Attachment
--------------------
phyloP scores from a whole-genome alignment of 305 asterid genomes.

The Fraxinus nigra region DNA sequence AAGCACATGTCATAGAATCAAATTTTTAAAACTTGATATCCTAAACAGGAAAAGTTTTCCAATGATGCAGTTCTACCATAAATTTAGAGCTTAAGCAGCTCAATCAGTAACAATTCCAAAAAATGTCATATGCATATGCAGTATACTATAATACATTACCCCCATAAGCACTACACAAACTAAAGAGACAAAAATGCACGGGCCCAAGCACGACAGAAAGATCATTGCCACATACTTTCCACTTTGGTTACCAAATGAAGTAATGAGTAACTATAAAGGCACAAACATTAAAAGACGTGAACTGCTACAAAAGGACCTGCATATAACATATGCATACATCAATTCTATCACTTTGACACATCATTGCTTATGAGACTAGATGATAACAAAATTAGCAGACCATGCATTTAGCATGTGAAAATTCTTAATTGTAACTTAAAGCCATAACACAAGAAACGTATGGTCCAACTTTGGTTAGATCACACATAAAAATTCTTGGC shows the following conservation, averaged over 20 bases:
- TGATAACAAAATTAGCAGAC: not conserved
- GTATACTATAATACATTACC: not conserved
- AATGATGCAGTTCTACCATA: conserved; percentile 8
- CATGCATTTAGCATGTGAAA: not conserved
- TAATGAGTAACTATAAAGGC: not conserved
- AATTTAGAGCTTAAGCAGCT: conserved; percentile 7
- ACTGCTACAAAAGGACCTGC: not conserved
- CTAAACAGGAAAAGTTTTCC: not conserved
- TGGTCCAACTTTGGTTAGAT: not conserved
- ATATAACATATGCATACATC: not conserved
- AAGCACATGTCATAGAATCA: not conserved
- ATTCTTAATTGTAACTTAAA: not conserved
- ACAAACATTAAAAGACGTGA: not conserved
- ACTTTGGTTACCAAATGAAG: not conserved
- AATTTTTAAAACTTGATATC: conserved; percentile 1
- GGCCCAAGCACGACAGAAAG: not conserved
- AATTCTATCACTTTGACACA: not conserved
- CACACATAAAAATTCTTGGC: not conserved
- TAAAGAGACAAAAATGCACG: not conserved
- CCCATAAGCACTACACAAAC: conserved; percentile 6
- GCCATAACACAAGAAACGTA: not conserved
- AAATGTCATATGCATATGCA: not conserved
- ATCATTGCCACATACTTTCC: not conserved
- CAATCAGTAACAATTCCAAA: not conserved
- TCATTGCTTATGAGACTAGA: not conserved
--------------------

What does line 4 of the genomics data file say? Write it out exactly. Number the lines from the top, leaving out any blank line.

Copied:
- GTATACTATAATACATTACC: not conserved